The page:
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May 17 was international day against homophobia, transphobia and biphobia

A few days ago the world celebrated an important day in our yearly calendar, the international day against homophobia, transphobia and biphobia. The day is here to remind us of the long way we've come – until 1990, homosexuality was listed on the World Health Organization’s (WHO) International Classification of Diseases (ICD) – but also the long road still ahead of us.

The purpose of this international day is to raise awareness of violence, discrimination, and repression of LGBTQI+ communities worldwide, which in turn provides an opportunity to take action and engage in dialogue with the media, policymakers, public opinion and our society in general.

Welcome back to the weekly roundup by FairPlanet. Read. Debate: Engage.

The good

lgbtq-inclusive education is entering the classrooms

Like many global issues facing us today, the journey toward a balanced and deeply-rooted solution often starts in education, because that is our opportunity to teach children of the world of better practices, compassion, equality and most importantly, tolerance.

Discrimination isn't something we are born with, but something we are taught. Which is precisely why LGBTQ-inclusive education in schools is a giant step forward in the fight for equality across the world. This has already been implemented in Scotland, England and across some European countries.

To help encourage more schools to join in, Stonewall, an organisation working to promote LGBTQ rights, has published an opensource guide for secondary schools on how to implement LGBTQ-inclusive education in their curriculum, and teach children about the many different relationships and identities out there.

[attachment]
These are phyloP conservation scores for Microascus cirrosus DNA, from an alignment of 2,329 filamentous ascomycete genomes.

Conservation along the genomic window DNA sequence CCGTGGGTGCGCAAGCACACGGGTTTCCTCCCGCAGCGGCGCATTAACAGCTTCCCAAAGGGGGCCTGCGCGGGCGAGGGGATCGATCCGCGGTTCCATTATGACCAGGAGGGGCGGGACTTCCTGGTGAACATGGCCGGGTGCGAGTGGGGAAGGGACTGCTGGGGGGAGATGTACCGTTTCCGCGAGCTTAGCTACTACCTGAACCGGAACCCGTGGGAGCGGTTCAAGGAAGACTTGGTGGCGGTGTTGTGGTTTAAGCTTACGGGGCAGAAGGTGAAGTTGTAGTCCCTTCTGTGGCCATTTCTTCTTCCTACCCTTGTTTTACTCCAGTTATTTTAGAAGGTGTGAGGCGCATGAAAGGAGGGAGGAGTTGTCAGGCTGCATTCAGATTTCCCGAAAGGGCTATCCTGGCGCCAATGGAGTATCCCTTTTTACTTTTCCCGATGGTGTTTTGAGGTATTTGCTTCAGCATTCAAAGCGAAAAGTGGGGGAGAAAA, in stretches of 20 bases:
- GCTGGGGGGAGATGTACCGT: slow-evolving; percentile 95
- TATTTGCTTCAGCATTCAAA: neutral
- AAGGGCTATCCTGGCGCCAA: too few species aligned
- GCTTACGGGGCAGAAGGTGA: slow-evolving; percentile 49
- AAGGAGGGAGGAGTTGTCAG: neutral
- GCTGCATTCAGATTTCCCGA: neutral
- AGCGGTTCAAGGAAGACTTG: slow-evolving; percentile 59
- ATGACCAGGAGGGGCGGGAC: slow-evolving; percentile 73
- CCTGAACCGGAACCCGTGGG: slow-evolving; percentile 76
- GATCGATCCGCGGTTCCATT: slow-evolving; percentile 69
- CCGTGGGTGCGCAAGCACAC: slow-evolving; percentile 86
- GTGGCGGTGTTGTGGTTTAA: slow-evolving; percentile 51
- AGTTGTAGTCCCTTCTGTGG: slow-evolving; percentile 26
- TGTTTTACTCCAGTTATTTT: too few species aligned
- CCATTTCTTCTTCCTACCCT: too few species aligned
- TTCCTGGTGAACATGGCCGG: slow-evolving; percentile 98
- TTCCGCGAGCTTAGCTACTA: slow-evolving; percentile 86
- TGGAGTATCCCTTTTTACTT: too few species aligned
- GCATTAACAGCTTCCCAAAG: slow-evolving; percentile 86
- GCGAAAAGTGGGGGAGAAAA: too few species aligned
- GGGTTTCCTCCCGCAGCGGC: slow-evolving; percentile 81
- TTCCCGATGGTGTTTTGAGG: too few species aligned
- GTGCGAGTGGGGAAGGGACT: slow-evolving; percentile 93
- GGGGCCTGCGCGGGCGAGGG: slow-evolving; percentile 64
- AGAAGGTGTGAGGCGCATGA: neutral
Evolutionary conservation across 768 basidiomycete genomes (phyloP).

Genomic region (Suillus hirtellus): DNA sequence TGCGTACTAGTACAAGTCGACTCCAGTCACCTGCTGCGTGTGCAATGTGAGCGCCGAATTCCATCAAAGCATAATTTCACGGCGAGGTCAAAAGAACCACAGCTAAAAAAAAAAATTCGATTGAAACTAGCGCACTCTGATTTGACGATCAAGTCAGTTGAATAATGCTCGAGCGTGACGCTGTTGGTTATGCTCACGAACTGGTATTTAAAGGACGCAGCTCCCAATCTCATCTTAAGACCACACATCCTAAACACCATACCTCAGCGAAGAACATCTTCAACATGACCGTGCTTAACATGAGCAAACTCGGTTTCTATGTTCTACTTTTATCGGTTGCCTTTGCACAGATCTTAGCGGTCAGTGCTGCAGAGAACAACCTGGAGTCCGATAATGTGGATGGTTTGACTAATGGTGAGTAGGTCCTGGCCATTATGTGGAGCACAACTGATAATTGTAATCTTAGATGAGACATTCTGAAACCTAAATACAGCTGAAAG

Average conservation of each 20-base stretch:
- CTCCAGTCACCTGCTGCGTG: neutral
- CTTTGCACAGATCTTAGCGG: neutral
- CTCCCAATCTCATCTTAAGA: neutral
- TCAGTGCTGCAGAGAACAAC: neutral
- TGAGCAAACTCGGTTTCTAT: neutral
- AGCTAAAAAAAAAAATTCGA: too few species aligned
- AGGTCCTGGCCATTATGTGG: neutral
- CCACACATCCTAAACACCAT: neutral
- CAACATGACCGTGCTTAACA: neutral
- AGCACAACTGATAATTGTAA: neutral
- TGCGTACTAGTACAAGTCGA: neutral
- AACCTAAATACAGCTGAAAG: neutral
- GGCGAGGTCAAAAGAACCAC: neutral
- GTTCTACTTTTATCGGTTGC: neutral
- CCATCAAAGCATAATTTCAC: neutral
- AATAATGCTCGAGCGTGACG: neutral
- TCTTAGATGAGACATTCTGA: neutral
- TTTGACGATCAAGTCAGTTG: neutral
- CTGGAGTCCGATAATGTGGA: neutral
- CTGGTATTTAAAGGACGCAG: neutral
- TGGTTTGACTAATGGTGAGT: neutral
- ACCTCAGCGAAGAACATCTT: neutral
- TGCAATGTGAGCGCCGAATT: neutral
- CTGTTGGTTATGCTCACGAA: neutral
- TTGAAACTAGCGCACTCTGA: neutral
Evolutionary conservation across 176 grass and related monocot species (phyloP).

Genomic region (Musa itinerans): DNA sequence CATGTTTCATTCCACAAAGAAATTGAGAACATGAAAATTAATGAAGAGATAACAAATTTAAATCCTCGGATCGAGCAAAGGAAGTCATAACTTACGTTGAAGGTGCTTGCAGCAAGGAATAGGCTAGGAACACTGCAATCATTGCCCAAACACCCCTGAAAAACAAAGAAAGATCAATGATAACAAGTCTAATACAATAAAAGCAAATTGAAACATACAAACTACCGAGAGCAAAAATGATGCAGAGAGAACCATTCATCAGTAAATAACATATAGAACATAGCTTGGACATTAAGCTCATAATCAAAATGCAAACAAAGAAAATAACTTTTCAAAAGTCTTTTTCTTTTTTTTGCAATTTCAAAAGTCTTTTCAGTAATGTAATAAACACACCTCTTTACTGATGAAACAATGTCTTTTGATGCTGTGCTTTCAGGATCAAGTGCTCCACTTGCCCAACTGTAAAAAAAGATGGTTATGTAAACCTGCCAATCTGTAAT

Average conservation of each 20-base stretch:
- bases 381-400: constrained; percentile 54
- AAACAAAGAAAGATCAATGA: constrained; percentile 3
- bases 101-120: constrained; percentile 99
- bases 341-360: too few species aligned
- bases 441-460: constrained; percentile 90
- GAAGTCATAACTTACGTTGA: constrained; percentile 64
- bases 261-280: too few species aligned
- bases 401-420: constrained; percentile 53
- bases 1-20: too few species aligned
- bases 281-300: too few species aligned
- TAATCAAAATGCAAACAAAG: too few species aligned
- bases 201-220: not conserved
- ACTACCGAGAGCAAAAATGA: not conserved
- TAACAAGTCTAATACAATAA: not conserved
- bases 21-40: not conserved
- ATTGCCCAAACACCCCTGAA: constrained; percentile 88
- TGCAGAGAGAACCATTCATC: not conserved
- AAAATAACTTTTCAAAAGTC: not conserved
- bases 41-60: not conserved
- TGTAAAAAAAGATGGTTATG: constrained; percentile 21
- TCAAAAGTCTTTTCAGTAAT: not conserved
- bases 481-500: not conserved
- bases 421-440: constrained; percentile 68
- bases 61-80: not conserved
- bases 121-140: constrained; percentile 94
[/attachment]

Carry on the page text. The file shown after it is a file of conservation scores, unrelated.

The bad


In recent years, under the leadership of Jaroslaw Kaczyński and his right-wing government, Poland has been slowly alienating itself from many dominant countries within Europe and taking massive steps backwards around many crucial issues of human rights, and LGBTQI policy is certainly part of the mix.

In February of this year, Poland announced that a third of Poland has declared itself as an “LGBT-free” zone, as nearly 100 municipalities and local governments passed resolutions forbidding the promotion of “LGBTQ ideology” and banning the funding of organisations working to promote LGBTQ rights and events.

While the European Parliament has condemned this move back in December 2019, the Polish government seems to largely ignore any condemnation as well as its threat to freeze funds from the European Commission into the country. Meanwhile Stonewall is working in Poland to provide support and aid to LGBTQ communities and organisations that are fighting to reverse this dire violation of human rights.

You can support Stonewall by checking their Out&Proud online store, where they sell different kinds of queer merchandise - the proceeds from which go to support the organisation’s activities.


Fight for Poland’s LGBTQ community!

by Yair Oded

The Stonewall Group is a Poland-based NGO supporting the queer community and fighting against their discrimination. Join them today!
More on LGBTQ++ news

Hungary: pandemics for autocracy, or what's sex got to do with the virus?

by Katarina Panić

By Orbán ruling by decree alone, unchallenged and without political control, Hungary slides towards dictatorship.

LGBT-free zones in Poland

by Magdalena Rojo

There is a minority in Poland that does not feel safe in the places where they live.

ILGA-Europe advocates on behalf of the queer community

by Yair Oded

ILGA-Europe advocate on behalf of the queer community and support the LGBTQ+ movement across Europe and Central Asia. Support their efforts today!
Country focus

Situated in the very centre of Europe and bordering seven other nations, Poland has a population of 38 million and a proud history tracing back over 1,000 years. In recent history, Poland has been through the catastrophic impact of World War II, where the country was virtually destroyed in battle between German Nazis and the Soviets.

In 1942, Polish communists in the German-occupied part of Poland formed the Polish Workers' Party which ruled Poland under strict communist regulations until the collapse of the Soviet Union in 1989.

Today Poland has a right-wing Prime Minister, as well as President who are both slowly pushing the country to adopt more conservative, Christian, Eurosceptic and nationalistic laws, among them, are some of the most stringent laws against LGBTQ rights and women's right to choose.